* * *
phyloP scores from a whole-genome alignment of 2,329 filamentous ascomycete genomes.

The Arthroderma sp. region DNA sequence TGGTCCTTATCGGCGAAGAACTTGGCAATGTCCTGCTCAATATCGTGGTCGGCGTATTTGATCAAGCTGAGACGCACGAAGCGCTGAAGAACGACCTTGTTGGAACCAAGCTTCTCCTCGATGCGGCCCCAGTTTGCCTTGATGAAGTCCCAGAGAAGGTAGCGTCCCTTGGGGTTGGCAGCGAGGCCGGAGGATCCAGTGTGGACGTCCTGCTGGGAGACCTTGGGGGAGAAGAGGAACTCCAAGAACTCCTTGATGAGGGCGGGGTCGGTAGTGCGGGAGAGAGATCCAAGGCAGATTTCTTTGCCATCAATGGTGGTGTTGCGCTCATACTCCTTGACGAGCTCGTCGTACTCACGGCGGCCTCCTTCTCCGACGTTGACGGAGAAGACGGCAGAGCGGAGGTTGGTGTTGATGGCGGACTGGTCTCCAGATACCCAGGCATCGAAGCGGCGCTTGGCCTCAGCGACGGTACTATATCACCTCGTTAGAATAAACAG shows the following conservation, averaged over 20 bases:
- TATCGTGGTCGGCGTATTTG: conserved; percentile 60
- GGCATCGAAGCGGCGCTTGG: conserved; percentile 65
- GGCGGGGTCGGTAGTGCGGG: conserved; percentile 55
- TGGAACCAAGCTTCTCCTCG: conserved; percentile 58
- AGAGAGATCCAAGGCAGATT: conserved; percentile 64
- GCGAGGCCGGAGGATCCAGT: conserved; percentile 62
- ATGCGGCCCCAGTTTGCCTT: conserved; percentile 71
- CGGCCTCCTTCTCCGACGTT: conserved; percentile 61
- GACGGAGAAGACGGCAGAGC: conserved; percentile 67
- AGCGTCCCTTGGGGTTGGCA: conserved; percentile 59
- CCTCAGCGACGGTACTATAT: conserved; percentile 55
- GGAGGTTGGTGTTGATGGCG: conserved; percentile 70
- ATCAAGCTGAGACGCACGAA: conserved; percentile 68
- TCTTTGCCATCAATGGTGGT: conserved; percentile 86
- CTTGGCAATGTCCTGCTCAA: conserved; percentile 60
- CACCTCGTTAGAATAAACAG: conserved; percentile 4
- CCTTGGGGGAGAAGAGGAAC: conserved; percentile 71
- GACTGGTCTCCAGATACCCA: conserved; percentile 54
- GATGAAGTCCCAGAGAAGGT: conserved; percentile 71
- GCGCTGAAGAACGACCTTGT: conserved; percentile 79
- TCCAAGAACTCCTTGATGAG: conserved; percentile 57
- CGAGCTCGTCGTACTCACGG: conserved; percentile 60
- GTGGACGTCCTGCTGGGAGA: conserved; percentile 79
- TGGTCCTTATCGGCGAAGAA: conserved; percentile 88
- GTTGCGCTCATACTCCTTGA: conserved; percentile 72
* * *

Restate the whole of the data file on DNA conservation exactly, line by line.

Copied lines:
phyloP scores from a whole-genome alignment of 2,329 filamentous ascomycete genomes.

The Arthroderma sp. region DNA sequence TGGTCCTTATCGGCGAAGAACTTGGCAATGTCCTGCTCAATATCGTGGTCGGCGTATTTGATCAAGCTGAGACGCACGAAGCGCTGAAGAACGACCTTGTTGGAACCAAGCTTCTCCTCGATGCGGCCCCAGTTTGCCTTGATGAAGTCCCAGAGAAGGTAGCGTCCCTTGGGGTTGGCAGCGAGGCCGGAGGATCCAGTGTGGACGTCCTGCTGGGAGACCTTGGGGGAGAAGAGGAACTCCAAGAACTCCTTGATGAGGGCGGGGTCGGTAGTGCGGGAGAGAGATCCAAGGCAGATTTCTTTGCCATCAATGGTGGTGTTGCGCTCATACTCCTTGACGAGCTCGTCGTACTCACGGCGGCCTCCTTCTCCGACGTTGACGGAGAAGACGGCAGAGCGGAGGTTGGTGTTGATGGCGGACTGGTCTCCAGATACCCAGGCATCGAAGCGGCGCTTGGCCTCAGCGACGGTACTATATCACCTCGTTAGAATAAACAG shows the following conservation, averaged over 20 bases:
- TATCGTGGTCGGCGTATTTG: conserved; percentile 60
- GGCATCGAAGCGGCGCTTGG: conserved; percentile 65
- GGCGGGGTCGGTAGTGCGGG: conserved; percentile 55
- TGGAACCAAGCTTCTCCTCG: conserved; percentile 58
- AGAGAGATCCAAGGCAGATT: conserved; percentile 64
- GCGAGGCCGGAGGATCCAGT: conserved; percentile 62
- ATGCGGCCCCAGTTTGCCTT: conserved; percentile 71
- CGGCCTCCTTCTCCGACGTT: conserved; percentile 61
- GACGGAGAAGACGGCAGAGC: conserved; percentile 67
- AGCGTCCCTTGGGGTTGGCA: conserved; percentile 59
- CCTCAGCGACGGTACTATAT: conserved; percentile 55
- GGAGGTTGGTGTTGATGGCG: conserved; percentile 70
- ATCAAGCTGAGACGCACGAA: conserved; percentile 68
- TCTTTGCCATCAATGGTGGT: conserved; percentile 86
- CTTGGCAATGTCCTGCTCAA: conserved; percentile 60
- CACCTCGTTAGAATAAACAG: conserved; percentile 4
- CCTTGGGGGAGAAGAGGAAC: conserved; percentile 71
- GACTGGTCTCCAGATACCCA: conserved; percentile 54
- GATGAAGTCCCAGAGAAGGT: conserved; percentile 71
- GCGCTGAAGAACGACCTTGT: conserved; percentile 79
- TCCAAGAACTCCTTGATGAG: conserved; percentile 57
- CGAGCTCGTCGTACTCACGG: conserved; percentile 60
- GTGGACGTCCTGCTGGGAGA: conserved; percentile 79
- TGGTCCTTATCGGCGAAGAA: conserved; percentile 88
- GTTGCGCTCATACTCCTTGA: conserved; percentile 72